Thanks for the compliments, but really it is Alaska's beauty that makes for great pictures and inspiration.
The tires are amazing; I should have done them long ago, and not for the great floatation, but for the softness. By comparison, my old goodyear 8.50's felt like caveman stone wheels. The Airstreaks make bumpy, rocky landing areas feel like the smoothest grass strips. The softness is so much kinder on the airframe, it is really hard to explain.
Of course the floatation is nice too; most of the time my scott 3200 was up to the axle, and sometimes even up past the leaf spring in the sand. Not so good for the bearings! But even with it that soft, the Airstreaks float and roll easily.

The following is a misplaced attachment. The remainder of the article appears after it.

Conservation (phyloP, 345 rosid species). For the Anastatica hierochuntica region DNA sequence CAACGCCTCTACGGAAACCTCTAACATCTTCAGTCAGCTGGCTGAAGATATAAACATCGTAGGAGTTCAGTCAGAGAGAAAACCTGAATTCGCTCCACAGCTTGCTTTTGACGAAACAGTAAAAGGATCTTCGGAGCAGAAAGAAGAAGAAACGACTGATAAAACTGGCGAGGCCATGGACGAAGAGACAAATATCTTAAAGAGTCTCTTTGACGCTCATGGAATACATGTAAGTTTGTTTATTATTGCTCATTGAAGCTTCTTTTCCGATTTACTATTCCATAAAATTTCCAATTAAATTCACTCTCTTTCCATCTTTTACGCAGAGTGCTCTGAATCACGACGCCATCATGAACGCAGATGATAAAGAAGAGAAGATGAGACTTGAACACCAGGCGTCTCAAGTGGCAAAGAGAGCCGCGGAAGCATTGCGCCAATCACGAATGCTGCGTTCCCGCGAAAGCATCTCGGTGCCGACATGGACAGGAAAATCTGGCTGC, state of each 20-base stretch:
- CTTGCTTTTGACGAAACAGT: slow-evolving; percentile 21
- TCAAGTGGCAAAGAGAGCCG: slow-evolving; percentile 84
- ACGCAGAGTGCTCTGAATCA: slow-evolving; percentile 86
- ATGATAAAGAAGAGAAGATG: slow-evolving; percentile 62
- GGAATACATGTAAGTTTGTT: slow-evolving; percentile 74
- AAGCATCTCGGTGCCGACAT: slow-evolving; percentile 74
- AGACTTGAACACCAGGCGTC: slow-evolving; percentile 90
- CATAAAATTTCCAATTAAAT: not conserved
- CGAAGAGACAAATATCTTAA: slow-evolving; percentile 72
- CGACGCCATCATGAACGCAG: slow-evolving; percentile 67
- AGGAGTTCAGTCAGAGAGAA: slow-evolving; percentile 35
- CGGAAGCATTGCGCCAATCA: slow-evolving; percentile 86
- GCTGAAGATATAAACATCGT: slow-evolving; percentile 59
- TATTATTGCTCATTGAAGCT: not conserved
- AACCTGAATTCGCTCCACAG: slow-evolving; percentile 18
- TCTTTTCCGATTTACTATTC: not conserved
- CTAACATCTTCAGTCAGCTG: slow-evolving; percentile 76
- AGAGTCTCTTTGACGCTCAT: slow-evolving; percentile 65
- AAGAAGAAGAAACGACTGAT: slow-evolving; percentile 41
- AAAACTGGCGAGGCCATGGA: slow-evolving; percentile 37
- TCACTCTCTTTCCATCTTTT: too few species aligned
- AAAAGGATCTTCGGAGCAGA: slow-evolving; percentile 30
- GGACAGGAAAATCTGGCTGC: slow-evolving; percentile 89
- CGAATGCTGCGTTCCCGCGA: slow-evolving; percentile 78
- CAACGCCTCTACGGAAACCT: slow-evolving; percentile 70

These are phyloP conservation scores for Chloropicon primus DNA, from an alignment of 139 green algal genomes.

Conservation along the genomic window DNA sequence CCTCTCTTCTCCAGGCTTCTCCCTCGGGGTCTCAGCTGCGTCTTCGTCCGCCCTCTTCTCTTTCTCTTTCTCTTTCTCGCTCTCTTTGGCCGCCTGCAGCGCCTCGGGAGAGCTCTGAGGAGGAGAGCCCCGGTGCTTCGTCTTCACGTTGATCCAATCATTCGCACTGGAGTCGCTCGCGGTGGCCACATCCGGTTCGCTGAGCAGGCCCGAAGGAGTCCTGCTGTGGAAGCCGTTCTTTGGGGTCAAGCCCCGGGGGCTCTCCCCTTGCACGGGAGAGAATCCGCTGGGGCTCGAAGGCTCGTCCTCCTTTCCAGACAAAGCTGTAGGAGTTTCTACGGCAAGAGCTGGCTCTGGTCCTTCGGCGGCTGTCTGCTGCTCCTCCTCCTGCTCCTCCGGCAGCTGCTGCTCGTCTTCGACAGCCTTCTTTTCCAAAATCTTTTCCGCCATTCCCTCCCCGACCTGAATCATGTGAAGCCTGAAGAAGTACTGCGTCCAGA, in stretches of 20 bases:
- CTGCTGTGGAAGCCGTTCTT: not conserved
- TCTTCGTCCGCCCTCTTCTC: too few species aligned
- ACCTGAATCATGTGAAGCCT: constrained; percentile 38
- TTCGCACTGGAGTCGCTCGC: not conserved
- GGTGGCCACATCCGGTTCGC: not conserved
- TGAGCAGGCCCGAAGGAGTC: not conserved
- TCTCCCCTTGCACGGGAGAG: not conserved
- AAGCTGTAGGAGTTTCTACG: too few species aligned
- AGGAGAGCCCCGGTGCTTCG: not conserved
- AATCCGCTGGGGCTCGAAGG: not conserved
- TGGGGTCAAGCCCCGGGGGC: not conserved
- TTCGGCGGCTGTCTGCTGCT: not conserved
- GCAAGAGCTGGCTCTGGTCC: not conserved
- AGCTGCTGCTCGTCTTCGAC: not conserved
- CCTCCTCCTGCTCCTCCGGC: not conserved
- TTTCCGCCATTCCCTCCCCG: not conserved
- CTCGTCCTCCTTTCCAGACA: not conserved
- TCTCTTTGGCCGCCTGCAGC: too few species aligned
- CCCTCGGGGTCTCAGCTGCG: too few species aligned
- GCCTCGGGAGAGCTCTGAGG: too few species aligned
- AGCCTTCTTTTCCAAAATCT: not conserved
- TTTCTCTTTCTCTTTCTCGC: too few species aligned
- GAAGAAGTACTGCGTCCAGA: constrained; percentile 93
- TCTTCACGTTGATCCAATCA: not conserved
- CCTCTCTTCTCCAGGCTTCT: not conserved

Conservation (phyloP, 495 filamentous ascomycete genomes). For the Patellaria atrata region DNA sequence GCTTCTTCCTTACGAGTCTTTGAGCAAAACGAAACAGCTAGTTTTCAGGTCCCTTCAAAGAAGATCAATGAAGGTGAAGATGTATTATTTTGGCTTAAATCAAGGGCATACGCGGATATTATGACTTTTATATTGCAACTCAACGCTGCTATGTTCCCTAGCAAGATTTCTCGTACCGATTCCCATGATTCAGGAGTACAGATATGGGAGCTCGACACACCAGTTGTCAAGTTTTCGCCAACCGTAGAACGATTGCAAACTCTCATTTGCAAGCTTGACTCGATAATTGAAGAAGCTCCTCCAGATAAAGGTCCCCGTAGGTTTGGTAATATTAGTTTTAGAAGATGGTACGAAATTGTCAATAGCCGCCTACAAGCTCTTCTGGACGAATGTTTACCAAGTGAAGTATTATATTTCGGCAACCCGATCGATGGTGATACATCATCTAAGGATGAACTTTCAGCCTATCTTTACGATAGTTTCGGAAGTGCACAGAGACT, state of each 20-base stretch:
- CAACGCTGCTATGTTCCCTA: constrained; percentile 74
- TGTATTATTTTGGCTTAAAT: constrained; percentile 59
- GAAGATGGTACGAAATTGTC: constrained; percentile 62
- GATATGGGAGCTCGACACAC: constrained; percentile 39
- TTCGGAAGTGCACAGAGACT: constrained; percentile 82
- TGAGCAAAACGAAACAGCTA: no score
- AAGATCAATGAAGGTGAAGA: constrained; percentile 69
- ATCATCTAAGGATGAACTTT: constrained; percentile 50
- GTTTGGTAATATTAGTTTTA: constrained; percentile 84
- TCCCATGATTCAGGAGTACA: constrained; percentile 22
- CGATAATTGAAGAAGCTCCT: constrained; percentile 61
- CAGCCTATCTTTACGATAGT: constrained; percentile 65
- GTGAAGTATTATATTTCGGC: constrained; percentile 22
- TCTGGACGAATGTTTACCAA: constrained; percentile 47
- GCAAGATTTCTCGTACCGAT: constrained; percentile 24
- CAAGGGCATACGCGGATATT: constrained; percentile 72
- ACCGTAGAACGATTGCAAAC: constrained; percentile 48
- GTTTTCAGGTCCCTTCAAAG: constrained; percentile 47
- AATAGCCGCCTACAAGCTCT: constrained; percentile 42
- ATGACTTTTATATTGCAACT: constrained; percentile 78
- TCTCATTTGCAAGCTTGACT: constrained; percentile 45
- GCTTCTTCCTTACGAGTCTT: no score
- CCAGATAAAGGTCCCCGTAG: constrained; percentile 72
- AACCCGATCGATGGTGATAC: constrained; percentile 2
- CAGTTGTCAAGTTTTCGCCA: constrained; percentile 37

They may have slowed me down a bit, but I still have to throttle back a lot to cruise in the bottom of the yellow. I need to get a flatter prop; I have the older 100a model McCauley at 69-50. I haven't experimented too much, but I can just barely redline in straight and level at about 130-135 mph even with the big tires, with low elevations and 65-70 degree air. I really believe Randy Thompson built me a special engine, and in the last 100 rpms to redline it really pulls.
The last two pictures are from a flight up and over the icefield. The big snowy mountain is Mt. Saint Elias (18,008 ft). The same distance away off the other wing was Mt. Logan (19,551 ft). Starting on the beach, 31 minutes of fast climb (85-90 mph) with a very heavy load gave the 9000+ ft, just about right to go over the Seward Glacier inbetween the two on a very calm evening. A passage that is humbling in any airplane, very much so in the 140.
The inclinometer is big, kind of looks like it would be more at home in an AN-2. A few of my friends have the same one in their cubs.
The exhaust is the 1946 straight pipes.